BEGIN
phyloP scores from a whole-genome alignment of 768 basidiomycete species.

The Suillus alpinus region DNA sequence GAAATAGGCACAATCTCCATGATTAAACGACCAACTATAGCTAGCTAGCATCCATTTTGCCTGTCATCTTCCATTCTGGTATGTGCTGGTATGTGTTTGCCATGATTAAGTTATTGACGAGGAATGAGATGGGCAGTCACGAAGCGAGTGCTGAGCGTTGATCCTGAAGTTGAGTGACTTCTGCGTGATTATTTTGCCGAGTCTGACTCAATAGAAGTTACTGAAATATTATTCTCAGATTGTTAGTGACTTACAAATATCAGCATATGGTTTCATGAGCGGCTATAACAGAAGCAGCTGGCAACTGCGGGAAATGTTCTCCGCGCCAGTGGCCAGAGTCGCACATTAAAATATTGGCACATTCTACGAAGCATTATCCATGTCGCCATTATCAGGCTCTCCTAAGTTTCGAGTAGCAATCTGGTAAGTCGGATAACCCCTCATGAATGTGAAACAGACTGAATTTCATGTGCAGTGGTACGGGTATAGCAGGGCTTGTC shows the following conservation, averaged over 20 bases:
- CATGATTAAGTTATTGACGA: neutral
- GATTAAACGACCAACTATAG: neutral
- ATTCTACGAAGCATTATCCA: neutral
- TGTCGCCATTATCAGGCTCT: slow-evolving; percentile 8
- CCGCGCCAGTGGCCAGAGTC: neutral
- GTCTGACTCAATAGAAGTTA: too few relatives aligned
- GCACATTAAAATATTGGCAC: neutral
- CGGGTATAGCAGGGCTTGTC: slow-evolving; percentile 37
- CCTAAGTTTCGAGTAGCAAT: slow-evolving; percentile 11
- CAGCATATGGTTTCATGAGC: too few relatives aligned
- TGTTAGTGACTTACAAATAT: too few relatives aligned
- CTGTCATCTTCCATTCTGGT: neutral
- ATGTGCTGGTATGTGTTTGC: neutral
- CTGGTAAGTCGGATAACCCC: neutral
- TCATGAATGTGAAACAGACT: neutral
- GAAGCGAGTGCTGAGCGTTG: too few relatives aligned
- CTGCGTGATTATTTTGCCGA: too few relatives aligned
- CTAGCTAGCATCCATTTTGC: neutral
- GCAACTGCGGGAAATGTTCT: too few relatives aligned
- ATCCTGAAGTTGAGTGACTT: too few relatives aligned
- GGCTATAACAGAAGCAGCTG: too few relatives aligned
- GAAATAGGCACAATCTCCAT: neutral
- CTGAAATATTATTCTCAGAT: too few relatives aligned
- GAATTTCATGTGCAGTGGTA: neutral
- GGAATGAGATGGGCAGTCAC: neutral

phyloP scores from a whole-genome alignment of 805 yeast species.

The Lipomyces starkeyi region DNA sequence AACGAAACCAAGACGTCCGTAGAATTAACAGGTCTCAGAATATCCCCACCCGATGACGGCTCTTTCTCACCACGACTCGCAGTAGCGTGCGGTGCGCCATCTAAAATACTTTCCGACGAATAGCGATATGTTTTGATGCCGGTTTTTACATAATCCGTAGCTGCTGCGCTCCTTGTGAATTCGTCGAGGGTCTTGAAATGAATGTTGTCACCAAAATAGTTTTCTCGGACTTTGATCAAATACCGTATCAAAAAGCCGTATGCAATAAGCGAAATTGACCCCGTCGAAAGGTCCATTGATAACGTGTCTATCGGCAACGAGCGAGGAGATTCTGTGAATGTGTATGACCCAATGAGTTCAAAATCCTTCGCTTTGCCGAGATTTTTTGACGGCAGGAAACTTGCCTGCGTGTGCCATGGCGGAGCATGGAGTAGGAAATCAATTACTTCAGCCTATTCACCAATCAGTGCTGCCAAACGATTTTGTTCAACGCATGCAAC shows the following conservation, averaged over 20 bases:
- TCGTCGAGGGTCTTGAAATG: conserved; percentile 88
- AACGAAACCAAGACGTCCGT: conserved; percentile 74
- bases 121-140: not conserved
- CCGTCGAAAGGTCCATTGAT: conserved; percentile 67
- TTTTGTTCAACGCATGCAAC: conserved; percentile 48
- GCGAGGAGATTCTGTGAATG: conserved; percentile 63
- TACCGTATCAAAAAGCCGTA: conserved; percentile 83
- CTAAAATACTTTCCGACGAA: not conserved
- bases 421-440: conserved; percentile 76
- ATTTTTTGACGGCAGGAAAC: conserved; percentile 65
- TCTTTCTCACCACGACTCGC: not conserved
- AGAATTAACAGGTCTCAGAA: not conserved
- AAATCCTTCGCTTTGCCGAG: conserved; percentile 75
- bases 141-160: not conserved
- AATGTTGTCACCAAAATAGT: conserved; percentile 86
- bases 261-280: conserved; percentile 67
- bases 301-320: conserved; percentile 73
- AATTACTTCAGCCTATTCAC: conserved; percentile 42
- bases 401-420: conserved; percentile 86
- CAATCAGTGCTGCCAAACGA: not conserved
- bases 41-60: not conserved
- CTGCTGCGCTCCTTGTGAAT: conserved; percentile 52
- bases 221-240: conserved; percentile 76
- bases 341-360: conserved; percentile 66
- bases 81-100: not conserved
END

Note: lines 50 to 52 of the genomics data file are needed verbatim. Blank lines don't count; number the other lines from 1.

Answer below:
- bases 41-60: not conserved
- CTGCTGCGCTCCTTGTGAAT: conserved; percentile 52
- bases 221-240: conserved; percentile 76